Proof-of-Stake is going to be popular distributed consensus algorithm these days. Some properties of the algorithm are very promising, but there are some concerns about it around also.
In the first place, let me introduce myself. I'm Nxt core developer for last few months. To better understand Nxt forging algo I started to model it with Haskell(which is awesome for modelling purposes). Based on the model, two articles were published in my blog:
[li]Inside Proof-of-Stake CryptoCurrency pt. 1 - Basic Structures [url]http://chepurnoy.org/blog/2014/10/inside-a-proof-of-stake-cryptocurrency-part-1/[/url][/li]
[li]Inside Proof-of-Stake CryptoCurrency pt. 2 - Forging Algorithm [url]http://chepurnoy.org/blog/2014/10/inside-a-proof-of-stake-cryptocurrency-part-1/[/url][/li]
Using this model a friend of mine , andruiman (writing math phd now) made academic-like paper about statistical properties of Nxt forging algo: [url]https://www.scribd.com/doc/243341106/nxtforging-1[/url] (scroll down to view online, to download PDF without FB login use Mega hosting https://mega.co.nz/#!MJoRnByZ!9i6cZ89SvgtafIAVdlyuJEyqmNAPnvysxF6BCIKjePA ).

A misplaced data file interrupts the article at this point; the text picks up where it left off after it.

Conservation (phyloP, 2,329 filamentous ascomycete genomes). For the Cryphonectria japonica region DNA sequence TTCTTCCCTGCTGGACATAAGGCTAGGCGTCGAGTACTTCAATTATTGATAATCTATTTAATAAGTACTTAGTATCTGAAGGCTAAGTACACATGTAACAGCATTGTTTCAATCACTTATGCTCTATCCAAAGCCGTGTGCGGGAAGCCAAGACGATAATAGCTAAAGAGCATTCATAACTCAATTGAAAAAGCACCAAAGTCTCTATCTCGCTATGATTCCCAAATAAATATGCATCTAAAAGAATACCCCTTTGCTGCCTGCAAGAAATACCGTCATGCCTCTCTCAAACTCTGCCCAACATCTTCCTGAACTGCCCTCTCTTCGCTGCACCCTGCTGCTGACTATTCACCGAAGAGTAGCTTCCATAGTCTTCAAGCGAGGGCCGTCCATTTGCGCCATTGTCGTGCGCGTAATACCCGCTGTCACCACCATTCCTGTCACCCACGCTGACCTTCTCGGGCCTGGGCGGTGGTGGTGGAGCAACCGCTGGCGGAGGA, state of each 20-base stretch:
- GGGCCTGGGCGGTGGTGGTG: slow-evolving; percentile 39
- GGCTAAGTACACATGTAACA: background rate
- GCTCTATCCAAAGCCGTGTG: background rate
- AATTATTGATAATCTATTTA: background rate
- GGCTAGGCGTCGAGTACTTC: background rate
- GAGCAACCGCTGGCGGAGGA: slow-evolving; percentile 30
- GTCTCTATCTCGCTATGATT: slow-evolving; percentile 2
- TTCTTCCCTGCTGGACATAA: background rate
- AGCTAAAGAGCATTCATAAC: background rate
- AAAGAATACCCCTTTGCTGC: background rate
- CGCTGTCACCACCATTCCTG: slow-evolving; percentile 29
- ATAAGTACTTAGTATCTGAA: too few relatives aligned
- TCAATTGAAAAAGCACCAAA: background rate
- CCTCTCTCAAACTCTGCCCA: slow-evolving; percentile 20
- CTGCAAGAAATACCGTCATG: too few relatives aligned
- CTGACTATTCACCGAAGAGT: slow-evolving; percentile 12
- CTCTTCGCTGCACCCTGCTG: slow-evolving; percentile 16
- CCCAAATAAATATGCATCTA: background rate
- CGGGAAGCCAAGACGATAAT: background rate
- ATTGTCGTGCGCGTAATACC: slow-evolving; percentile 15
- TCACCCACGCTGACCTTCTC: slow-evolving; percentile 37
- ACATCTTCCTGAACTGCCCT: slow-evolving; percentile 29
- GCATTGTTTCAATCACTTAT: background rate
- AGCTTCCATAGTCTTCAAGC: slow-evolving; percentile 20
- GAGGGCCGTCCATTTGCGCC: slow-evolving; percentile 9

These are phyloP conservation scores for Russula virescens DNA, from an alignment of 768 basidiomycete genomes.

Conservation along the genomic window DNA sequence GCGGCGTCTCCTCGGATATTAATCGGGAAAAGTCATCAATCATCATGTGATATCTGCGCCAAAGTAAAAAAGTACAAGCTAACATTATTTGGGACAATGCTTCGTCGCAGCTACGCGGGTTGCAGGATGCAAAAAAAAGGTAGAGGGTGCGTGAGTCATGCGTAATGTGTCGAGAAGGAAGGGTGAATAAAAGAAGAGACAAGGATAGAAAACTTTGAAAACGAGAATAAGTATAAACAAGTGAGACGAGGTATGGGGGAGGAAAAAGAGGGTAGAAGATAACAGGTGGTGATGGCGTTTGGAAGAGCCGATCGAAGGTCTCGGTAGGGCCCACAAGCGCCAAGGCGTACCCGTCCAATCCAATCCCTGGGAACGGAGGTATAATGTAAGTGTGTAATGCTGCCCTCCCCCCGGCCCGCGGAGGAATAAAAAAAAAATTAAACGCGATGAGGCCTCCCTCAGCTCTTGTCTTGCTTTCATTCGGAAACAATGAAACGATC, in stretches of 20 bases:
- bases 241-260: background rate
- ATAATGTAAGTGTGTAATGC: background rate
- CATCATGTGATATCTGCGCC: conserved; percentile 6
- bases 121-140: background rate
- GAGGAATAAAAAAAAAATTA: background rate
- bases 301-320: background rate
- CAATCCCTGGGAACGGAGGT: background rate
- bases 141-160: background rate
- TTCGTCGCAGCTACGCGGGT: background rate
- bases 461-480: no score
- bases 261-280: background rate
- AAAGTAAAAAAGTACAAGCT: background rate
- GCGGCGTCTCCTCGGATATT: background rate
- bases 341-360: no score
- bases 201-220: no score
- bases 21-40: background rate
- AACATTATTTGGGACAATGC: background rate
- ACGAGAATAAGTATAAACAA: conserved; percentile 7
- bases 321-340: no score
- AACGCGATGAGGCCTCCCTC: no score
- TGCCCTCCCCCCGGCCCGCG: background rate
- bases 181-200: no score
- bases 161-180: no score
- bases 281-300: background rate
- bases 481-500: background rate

We plan to go further, and not around Nxt only. The next step is to make executable open-source simulation of forging process, then expand model. In the first place, we think to model blocktree storage for a forger with contributing to all possible chains of a tree (it's claimed to be a way to produce "nothing-at-stake" issue). We're also going to model some properties of proof-of-stake in more formal way with Coq theorem prover.
From this moment, we're going to call ourselves "Proof-of-Stake Research Group". Both of us are writing phds now(Computer Science / Math). In future we can expand number of participants for sure, but there's no need in that for now.
We're open to communicate with researchers / developers interesting in the topic.